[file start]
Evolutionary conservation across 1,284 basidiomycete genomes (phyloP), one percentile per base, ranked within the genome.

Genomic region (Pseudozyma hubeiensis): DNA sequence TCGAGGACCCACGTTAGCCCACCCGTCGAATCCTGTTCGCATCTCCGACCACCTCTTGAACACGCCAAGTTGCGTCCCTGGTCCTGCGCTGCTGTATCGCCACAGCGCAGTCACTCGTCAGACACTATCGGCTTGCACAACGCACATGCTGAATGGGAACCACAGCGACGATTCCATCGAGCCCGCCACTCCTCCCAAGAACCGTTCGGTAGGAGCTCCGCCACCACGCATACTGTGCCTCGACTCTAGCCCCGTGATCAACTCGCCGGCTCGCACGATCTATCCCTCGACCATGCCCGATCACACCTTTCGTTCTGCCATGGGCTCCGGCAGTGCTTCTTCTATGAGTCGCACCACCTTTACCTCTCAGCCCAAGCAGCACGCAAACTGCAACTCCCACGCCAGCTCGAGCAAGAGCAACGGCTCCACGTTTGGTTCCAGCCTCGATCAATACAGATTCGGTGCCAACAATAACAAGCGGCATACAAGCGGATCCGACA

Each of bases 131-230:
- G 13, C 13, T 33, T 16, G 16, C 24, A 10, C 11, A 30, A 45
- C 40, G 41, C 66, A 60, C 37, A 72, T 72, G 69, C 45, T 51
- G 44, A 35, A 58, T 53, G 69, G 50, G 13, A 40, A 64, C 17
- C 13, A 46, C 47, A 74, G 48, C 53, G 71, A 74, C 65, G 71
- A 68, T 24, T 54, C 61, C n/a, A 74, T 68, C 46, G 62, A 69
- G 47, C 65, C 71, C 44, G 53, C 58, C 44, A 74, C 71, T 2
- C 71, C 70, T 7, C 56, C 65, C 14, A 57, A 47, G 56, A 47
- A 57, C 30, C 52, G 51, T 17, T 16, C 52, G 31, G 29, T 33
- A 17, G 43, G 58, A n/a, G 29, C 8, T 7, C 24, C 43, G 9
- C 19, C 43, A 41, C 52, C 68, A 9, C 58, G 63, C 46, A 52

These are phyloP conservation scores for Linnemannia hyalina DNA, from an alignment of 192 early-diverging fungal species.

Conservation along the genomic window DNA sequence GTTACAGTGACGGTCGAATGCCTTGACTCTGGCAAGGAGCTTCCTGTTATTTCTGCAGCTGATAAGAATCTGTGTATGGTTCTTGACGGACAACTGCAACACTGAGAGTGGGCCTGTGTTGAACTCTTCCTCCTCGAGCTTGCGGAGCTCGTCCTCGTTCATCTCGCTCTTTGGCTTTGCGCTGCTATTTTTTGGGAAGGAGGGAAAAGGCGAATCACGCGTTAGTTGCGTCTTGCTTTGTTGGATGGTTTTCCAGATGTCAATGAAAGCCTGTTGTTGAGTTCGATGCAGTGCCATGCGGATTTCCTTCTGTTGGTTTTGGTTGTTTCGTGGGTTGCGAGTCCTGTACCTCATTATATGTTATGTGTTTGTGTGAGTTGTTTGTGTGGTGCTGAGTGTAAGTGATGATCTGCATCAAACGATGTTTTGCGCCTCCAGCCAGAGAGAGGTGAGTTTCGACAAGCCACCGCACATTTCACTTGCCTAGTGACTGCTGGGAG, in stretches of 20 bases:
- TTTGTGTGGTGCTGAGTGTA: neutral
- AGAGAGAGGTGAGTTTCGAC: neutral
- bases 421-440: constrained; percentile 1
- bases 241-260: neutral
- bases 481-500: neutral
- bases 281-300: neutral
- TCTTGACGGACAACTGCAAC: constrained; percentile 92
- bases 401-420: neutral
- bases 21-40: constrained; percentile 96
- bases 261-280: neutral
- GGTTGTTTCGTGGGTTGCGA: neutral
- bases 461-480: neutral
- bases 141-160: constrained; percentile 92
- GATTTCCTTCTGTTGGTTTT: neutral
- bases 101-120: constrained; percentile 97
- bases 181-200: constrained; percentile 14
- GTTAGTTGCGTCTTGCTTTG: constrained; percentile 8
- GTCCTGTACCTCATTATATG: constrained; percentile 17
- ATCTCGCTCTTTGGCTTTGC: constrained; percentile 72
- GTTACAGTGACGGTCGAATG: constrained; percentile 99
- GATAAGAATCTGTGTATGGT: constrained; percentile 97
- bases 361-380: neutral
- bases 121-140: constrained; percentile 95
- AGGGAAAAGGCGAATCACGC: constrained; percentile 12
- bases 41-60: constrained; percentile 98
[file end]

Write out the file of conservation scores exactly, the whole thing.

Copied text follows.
Evolutionary conservation across 1,284 basidiomycete genomes (phyloP), one percentile per base, ranked within the genome.

Genomic region (Pseudozyma hubeiensis): DNA sequence TCGAGGACCCACGTTAGCCCACCCGTCGAATCCTGTTCGCATCTCCGACCACCTCTTGAACACGCCAAGTTGCGTCCCTGGTCCTGCGCTGCTGTATCGCCACAGCGCAGTCACTCGTCAGACACTATCGGCTTGCACAACGCACATGCTGAATGGGAACCACAGCGACGATTCCATCGAGCCCGCCACTCCTCCCAAGAACCGTTCGGTAGGAGCTCCGCCACCACGCATACTGTGCCTCGACTCTAGCCCCGTGATCAACTCGCCGGCTCGCACGATCTATCCCTCGACCATGCCCGATCACACCTTTCGTTCTGCCATGGGCTCCGGCAGTGCTTCTTCTATGAGTCGCACCACCTTTACCTCTCAGCCCAAGCAGCACGCAAACTGCAACTCCCACGCCAGCTCGAGCAAGAGCAACGGCTCCACGTTTGGTTCCAGCCTCGATCAATACAGATTCGGTGCCAACAATAACAAGCGGCATACAAGCGGATCCGACA

Each of bases 131-230:
- G 13, C 13, T 33, T 16, G 16, C 24, A 10, C 11, A 30, A 45
- C 40, G 41, C 66, A 60, C 37, A 72, T 72, G 69, C 45, T 51
- G 44, A 35, A 58, T 53, G 69, G 50, G 13, A 40, A 64, C 17
- C 13, A 46, C 47, A 74, G 48, C 53, G 71, A 74, C 65, G 71
- A 68, T 24, T 54, C 61, C n/a, A 74, T 68, C 46, G 62, A 69
- G 47, C 65, C 71, C 44, G 53, C 58, C 44, A 74, C 71, T 2
- C 71, C 70, T 7, C 56, C 65, C 14, A 57, A 47, G 56, A 47
- A 57, C 30, C 52, G 51, T 17, T 16, C 52, G 31, G 29, T 33
- A 17, G 43, G 58, A n/a, G 29, C 8, T 7, C 24, C 43, G 9
- C 19, C 43, A 41, C 52, C 68, A 9, C 58, G 63, C 46, A 52

These are phyloP conservation scores for Linnemannia hyalina DNA, from an alignment of 192 early-diverging fungal species.

Conservation along the genomic window DNA sequence GTTACAGTGACGGTCGAATGCCTTGACTCTGGCAAGGAGCTTCCTGTTATTTCTGCAGCTGATAAGAATCTGTGTATGGTTCTTGACGGACAACTGCAACACTGAGAGTGGGCCTGTGTTGAACTCTTCCTCCTCGAGCTTGCGGAGCTCGTCCTCGTTCATCTCGCTCTTTGGCTTTGCGCTGCTATTTTTTGGGAAGGAGGGAAAAGGCGAATCACGCGTTAGTTGCGTCTTGCTTTGTTGGATGGTTTTCCAGATGTCAATGAAAGCCTGTTGTTGAGTTCGATGCAGTGCCATGCGGATTTCCTTCTGTTGGTTTTGGTTGTTTCGTGGGTTGCGAGTCCTGTACCTCATTATATGTTATGTGTTTGTGTGAGTTGTTTGTGTGGTGCTGAGTGTAAGTGATGATCTGCATCAAACGATGTTTTGCGCCTCCAGCCAGAGAGAGGTGAGTTTCGACAAGCCACCGCACATTTCACTTGCCTAGTGACTGCTGGGAG, in stretches of 20 bases:
- TTTGTGTGGTGCTGAGTGTA: neutral
- AGAGAGAGGTGAGTTTCGAC: neutral
- bases 421-440: constrained; percentile 1
- bases 241-260: neutral
- bases 481-500: neutral
- bases 281-300: neutral
- TCTTGACGGACAACTGCAAC: constrained; percentile 92
- bases 401-420: neutral
- bases 21-40: constrained; percentile 96
- bases 261-280: neutral
- GGTTGTTTCGTGGGTTGCGA: neutral
- bases 461-480: neutral
- bases 141-160: constrained; percentile 92
- GATTTCCTTCTGTTGGTTTT: neutral
- bases 101-120: constrained; percentile 97
- bases 181-200: constrained; percentile 14
- GTTAGTTGCGTCTTGCTTTG: constrained; percentile 8
- GTCCTGTACCTCATTATATG: constrained; percentile 17
- ATCTCGCTCTTTGGCTTTGC: constrained; percentile 72
- GTTACAGTGACGGTCGAATG: constrained; percentile 99
- GATAAGAATCTGTGTATGGT: constrained; percentile 97
- bases 361-380: neutral
- bases 121-140: constrained; percentile 95
- AGGGAAAAGGCGAATCACGC: constrained; percentile 12
- bases 41-60: constrained; percentile 98